Let’s take a look at how the AWS Cloud, for example, specifically affected the two backup strategies we initially discussed.
Grandfather-Father-Son (GFS) and AWS
While there are significant differences between using this legacy backup strategy in a data center and on AWS, there is still a case for GFS to be used in the public cloud. The idea of removing some of the costs by introducing different data retention cycles still makes sense and can still be applied on AWS.
For example, you can have a backup process in place that will send the data to an S3 bucket daily, and that bucket will have a lifecycle policy to store the backups for 40 days (which you can setup in minutes with N2WS). That way, within the first 40 days, you have regular backups and can go back to various points in time if needed.
The weekly backups can send the data to a different subfolder in the same bucket, with a lifecycle policy that keeps the data for five to six weeks before expiring it. And the monthly backups could be stored for 16–18 months, with a data lifecycle policy that will actually move the data to a Glacier tier for cold storage, therefore further reducing the cost of keeping the data long term. Or, you could simply utilize S3 lifecycle policies and have the same backup data moved from S3 Standard to something like S3 Infrequent Access or Intelligent-Tiering.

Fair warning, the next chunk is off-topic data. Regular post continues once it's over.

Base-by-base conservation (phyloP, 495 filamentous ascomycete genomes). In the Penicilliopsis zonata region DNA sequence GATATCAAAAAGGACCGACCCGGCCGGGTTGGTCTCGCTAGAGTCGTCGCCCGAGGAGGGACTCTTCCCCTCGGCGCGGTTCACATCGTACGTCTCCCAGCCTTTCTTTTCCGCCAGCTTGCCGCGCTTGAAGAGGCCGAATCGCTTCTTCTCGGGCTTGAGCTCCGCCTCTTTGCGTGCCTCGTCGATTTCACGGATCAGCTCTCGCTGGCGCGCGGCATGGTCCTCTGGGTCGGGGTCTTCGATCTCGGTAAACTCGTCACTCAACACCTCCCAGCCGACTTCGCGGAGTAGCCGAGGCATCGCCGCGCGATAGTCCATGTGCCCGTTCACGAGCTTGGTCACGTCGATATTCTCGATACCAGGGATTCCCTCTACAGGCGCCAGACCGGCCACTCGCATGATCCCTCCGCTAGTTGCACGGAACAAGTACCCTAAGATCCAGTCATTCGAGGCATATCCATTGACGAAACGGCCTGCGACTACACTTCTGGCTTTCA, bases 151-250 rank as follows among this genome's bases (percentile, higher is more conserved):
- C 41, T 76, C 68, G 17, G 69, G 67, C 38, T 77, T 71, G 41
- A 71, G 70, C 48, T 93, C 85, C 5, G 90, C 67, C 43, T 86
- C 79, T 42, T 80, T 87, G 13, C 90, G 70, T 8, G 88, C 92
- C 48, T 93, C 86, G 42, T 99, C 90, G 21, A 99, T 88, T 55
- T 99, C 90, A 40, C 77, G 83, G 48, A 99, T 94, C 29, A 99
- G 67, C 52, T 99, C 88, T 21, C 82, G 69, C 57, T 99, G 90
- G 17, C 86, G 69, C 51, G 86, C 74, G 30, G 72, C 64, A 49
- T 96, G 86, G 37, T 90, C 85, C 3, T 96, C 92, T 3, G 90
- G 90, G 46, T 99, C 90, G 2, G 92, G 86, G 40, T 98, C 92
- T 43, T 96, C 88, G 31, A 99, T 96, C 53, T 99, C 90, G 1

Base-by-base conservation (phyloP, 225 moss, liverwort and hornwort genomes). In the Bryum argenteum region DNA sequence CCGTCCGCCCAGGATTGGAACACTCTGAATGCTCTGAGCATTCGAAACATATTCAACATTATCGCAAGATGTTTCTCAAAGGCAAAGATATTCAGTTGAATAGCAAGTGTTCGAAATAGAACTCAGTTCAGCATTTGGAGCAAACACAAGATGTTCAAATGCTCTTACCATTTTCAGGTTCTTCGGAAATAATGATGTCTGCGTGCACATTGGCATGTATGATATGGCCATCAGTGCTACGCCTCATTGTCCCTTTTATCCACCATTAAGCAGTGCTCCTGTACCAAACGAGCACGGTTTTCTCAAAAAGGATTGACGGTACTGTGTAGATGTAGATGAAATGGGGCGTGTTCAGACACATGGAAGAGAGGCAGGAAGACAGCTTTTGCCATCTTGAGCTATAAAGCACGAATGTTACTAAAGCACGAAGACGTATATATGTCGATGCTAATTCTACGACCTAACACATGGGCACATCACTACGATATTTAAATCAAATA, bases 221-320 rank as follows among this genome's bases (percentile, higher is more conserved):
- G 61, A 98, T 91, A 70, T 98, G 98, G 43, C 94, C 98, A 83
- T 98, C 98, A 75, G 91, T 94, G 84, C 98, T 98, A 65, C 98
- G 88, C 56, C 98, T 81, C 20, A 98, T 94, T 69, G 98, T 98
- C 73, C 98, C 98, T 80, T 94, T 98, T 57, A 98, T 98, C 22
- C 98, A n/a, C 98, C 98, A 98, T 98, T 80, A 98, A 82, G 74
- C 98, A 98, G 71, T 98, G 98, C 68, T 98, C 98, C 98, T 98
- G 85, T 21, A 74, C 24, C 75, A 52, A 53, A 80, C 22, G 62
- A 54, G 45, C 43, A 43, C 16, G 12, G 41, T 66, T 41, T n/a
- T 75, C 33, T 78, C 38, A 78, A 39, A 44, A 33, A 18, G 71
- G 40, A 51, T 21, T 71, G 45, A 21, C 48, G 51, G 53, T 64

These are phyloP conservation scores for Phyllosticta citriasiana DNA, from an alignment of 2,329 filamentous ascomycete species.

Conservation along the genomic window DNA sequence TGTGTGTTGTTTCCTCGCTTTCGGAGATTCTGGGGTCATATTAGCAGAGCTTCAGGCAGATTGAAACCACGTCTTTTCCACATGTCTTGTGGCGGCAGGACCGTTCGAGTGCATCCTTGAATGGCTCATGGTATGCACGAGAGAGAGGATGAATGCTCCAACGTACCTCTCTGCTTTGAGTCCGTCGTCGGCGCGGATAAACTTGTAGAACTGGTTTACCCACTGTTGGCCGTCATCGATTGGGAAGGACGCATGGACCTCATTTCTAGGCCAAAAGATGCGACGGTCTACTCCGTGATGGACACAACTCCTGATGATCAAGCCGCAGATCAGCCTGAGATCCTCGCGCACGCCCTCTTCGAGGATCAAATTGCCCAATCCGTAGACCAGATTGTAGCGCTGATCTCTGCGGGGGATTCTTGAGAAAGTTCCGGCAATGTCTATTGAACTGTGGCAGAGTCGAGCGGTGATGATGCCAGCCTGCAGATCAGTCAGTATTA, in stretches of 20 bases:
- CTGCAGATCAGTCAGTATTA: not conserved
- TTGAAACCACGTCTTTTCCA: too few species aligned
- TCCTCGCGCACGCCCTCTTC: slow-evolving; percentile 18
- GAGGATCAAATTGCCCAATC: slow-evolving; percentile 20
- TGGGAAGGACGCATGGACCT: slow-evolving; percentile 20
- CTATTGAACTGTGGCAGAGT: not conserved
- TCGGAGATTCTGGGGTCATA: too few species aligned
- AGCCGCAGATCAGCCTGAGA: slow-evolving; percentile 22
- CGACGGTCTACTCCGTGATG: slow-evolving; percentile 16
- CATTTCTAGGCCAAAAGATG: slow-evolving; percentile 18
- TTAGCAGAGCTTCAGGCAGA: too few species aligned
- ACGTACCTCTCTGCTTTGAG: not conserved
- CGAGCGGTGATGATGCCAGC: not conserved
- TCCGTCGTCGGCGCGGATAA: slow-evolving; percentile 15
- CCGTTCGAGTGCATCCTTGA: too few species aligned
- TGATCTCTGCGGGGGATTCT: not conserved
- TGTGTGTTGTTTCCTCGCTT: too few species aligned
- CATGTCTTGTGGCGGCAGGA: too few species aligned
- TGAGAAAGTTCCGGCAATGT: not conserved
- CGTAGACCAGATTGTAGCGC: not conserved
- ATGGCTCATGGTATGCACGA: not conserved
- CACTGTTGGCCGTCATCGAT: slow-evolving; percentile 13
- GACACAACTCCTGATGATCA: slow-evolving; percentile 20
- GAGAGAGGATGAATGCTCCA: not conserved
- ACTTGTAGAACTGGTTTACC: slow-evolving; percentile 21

In other words, there are a lot of options you can look into and adjust per your given use case while still using the Grandfather-Father-Son backup strategy.
3-2-1 and AWS
Where the Grandfather-Father-Son backup strategy still makes sense in today’s world, as it is actually a data retention plan, the 3-2-1 strategy is a different story. Given what’s provided by AWS Cloud, there’s almost no reason to think about data durability. Also, as data is automatically replicated within three different Availability Zones on AWS (think data centers), you already have the different locations holding the data for you.
You could argue that this legacy backup strategy could still be useful today with some slight modifications. For example, you could back up your primary data to S3, which would serve as a highly durable backup, but also create a cross-region replication that would send that data to another AWS region, where it could be archived to AWS Glacier using a lifecycle policy. That way, you would still have three versions of your data in place and would be spreading your backups across multiple regions (or even different AWS accounts) while also utilizing a cold storage option.
Legacy Backup Strategies and AWS
Certainly, a lot has changed in the last decade, and many things that were commonplace are now obsolete, faded away into obscurity. But there are still some good ideas and principles from the past that can be used in one way or another.
When it comes to backing up your crucial data, you can improve this mission-critical process by using third-party tools like N2WS Backup & Recovery. This cloud-native product (now supporting AWS and Azure) not only helps you keep your data safe but also utilizes various strategies to greatly reduce the cost of storing it.